Causes — There are more than 100 different varieties of rhinovirus, the type of virus responsible for the greatest number of colds. Children under six average 6-8 colds per year (up to one per month, September through April), with symptoms lasting an average of 14 days. Young children in daycare appear to suffer from more colds than children cared for at home.

Transmission — Colds are transmitted from person-to-person, either by direct contact or by contact with the virus in the environment. Colds are most contagious during the first 2-4 days.

Symptoms — usually begin 1-2 days after exposure and are usually worst during the first 10 days.

  • nasal congestion
  • clear, yellow, or green nasal discharge
  • fever (temperature greater than 100.4 F or 38 C) is common during the first three days of the illness
  • sore throat, cough, irritability, difficulty sleeping, and decreased appetite

It is not unusual for a child to develop a second cold as the symptoms of the first cold are resolving; this can make it seem as if the child has a single cold that lasts for weeks or even months, especially during the fall and winter.


  • Ear infection — Between 5-15 % of children with a cold develop a bacterial or viral ear infection. If a child develops fever (temperature greater than 100.4 F or 38 C) after the first 3 days of cold symptoms, an ear infection may be to blame.
  • Asthma — Colds can cause wheezing in children who have not wheezed before, or worsening of asthma in children who have a history of this condition.
  • Sinusitis — Children who have nasal congestion that does not improve over the course of 14 days may have a bacterial sinus infection.
  • Pneumonia — Children who develop a fever after the first three days of cold symptoms may have bacterial pneumonia, especially if the child also has a cough and is breathing rapidly.


Symptomatic treatment — We do not recommend the use of decongestants, cough medicines or expectorants because of the lack of proven efficacy and the potential risk of dangerous side effects.

  • Fever/Aches/Fussiness – Parents may give acetaminophen (Tylenol®) or ibuprofen (Motrin, Advil) for children older than 6 months to treat fever during the first few days. Aspirin should not be given to any child under age 18. There is no benefit to these medications if the child is comfortable and does not have a fever greater than 100.4 F (38 C). It is not necessary for all children to treat fever.
  • Nasal Congestion and Runny Nose – Humidified air can improve these symptoms. For infants, parents can try saline nose drops to thin the mucus, followed by bulb suction to temporarily remove nasal secretions. An older child may try using a saline nose spray before blowing the nose.
  • Dehydration. Parents should encourage their child to drink an adequate amount of fluids; it is not necessary to drink extra fluids. Children often have a reduced appetite during a cold. If an infant or child completely refuses to eat or drink for a prolonged period, the parent should call our office.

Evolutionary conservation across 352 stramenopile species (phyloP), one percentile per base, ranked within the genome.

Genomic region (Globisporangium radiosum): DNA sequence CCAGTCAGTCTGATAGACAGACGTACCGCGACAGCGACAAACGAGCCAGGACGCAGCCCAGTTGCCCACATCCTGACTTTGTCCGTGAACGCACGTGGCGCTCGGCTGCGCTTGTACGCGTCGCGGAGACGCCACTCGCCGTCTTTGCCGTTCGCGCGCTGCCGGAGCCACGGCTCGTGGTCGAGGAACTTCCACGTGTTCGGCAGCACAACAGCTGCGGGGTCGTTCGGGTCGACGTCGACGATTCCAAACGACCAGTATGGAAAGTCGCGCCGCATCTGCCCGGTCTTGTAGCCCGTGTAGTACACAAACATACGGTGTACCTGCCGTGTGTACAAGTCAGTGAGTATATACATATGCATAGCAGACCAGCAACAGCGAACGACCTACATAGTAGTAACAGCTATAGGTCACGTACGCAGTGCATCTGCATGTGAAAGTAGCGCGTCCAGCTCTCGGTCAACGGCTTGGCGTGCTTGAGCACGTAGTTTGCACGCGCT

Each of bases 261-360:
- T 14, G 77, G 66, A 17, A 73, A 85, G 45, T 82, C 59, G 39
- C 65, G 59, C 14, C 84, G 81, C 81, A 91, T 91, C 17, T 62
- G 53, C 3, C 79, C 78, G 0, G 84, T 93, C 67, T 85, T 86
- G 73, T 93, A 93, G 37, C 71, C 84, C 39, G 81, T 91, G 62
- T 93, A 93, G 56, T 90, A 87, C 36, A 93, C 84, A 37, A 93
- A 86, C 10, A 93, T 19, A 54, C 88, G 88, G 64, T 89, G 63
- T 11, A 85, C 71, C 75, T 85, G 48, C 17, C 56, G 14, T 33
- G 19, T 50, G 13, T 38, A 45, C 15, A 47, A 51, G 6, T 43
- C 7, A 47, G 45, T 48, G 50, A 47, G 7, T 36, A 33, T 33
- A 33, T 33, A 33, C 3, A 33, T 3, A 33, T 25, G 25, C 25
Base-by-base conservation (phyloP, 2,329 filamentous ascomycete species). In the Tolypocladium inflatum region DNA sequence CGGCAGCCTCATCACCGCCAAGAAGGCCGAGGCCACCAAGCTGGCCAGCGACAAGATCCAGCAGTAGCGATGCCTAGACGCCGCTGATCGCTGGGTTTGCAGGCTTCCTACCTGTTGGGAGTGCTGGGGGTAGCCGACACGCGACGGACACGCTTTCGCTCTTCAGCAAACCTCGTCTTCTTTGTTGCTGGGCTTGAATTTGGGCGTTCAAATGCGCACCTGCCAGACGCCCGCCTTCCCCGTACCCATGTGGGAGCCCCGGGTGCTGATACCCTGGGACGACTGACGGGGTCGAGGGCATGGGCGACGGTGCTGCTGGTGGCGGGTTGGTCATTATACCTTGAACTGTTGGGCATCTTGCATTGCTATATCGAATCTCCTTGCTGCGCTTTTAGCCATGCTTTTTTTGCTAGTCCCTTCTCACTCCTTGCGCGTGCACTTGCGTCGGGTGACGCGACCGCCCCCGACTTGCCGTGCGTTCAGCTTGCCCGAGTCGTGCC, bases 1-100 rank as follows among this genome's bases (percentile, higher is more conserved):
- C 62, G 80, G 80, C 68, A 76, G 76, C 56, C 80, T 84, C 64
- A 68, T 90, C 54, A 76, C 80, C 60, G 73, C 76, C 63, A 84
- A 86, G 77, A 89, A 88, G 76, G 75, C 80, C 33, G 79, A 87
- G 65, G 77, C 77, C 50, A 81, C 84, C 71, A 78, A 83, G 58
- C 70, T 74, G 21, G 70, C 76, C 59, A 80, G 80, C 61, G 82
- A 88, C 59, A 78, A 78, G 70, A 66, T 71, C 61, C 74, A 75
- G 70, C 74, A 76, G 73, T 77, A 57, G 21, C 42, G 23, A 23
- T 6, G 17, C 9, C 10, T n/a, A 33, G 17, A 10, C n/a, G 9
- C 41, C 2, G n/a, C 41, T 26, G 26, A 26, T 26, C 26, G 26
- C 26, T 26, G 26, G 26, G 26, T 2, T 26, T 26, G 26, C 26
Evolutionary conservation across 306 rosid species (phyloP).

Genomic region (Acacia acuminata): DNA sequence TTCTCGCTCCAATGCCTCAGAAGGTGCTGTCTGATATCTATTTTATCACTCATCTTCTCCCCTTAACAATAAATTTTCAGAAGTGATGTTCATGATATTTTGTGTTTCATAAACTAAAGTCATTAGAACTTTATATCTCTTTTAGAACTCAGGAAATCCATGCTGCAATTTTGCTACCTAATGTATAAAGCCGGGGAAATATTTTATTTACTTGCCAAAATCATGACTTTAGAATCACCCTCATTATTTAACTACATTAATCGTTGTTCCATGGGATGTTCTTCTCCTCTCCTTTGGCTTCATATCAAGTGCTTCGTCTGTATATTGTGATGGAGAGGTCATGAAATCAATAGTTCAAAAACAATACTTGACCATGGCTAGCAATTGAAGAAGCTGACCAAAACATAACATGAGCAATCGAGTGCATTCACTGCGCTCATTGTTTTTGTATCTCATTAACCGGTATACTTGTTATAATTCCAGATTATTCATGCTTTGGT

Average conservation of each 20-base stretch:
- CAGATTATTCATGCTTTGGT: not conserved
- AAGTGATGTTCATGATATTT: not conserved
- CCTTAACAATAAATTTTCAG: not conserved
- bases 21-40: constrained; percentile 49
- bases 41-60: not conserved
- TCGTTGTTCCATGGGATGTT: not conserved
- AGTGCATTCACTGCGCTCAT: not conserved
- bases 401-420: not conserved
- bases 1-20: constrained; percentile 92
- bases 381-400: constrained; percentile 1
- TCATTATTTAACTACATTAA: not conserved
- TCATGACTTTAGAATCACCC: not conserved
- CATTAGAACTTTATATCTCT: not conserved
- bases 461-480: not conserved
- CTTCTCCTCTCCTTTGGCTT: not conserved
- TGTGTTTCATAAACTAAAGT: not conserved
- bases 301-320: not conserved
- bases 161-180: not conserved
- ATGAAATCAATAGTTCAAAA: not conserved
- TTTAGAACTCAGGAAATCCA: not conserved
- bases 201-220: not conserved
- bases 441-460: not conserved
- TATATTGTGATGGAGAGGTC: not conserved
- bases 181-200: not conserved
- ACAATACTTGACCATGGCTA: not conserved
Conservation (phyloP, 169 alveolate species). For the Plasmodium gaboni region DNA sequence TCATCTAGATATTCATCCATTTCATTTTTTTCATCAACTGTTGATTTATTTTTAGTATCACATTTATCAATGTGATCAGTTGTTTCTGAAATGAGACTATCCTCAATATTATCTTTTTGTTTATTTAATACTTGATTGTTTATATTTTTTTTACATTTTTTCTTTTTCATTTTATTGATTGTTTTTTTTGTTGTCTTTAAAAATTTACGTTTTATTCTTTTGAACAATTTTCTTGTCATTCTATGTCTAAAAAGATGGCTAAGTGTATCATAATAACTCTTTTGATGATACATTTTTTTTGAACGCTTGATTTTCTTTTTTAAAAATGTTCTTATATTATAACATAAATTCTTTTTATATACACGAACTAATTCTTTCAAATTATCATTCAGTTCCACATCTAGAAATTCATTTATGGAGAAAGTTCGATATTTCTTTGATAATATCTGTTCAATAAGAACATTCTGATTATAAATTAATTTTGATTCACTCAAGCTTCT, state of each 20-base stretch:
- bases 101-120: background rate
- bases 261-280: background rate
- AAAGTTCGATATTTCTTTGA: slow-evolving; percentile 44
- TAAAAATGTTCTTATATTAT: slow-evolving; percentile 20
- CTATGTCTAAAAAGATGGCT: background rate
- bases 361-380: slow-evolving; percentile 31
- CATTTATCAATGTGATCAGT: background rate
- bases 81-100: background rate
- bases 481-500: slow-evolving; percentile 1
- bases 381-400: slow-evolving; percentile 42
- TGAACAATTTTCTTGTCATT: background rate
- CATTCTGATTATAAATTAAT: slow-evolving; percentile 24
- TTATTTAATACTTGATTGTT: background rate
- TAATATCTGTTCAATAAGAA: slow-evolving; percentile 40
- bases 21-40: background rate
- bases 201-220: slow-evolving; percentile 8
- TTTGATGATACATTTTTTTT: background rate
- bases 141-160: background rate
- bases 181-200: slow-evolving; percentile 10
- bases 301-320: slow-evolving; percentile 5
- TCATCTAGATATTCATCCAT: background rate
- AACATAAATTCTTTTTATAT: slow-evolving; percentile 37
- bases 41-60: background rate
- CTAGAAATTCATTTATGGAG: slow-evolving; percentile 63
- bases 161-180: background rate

• Sleep – One type of antihistamine (Benadryl) may provide a small benefit (drowsiness) to a child with a cold who is older than 12 months. However, there are other potential side effects of this antihistamine, including excitability, slowed breathing, and hallucinations.

Antibiotics — Antibiotics are not effective in treating colds. They may be necessary if the cold is complicated by a bacterial infection, like an ear infection, pneumonia, or sinusitis. Parents who think their child has developed one of these infections should call our office. Inappropriate use of antibiotics can lead to the development of antibiotic resistance, and can possibly lead to side effects, such as an allergic reaction.

Herbal and alternative treatments — A number of alternative products, including zinc, vitamin C, and herbal products such as echinacea, are advertised to treat or prevent the common cold. None of these treatments have been proven to be effective in clinical trials; their use is not recommended.


  • Hand washing is an essential and highly effective way to prevent the spread of infection. Hands should be wet with water and plain soap, and rubbed together for 15 to 30 seconds. It is not necessary to use antibacterial hand soap. Teach children to wash their hands before and after eating and after coughing or sneezing.
  • Alcohol-based hand rubs are a good alternative for disinfecting hands if a sink is not available. Hand rubs should be spread over the entire surface of hands, fingers, and wrists until dry, and may be used several times. These rubs can be used repeatedly without skin irritation or loss of effectiveness.
  • Using a household cleaner that kills viruses (such as phenol/alcohol) may help to reduce viral transmission.

When to call our office:

  • Child refuses to drink anything for a prolonged period
  • Behavior changes, including irritability or lethargy (decreased responsiveness); this usually requires immediate medical attention
  • Difficulty breathing, working hard to breathe, or breathing rapidly; this usually requires immediate medical attention
  • Fever greater than 101 F (38.4 C) lasting more than 3 days
  • Nasal congestion does not improve or worsens over the course of 14 days
  • The eyes become red or develop yellow discharge
  • There are signs or symptoms of an ear infection (pain, ear pulling, fussiness)

If you have further questions or concerns, connect with one of our nurses on the Telemedicine Nurse Triage line for advice! 

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*Edited by Dr. Michelle Potter on 5/26/21.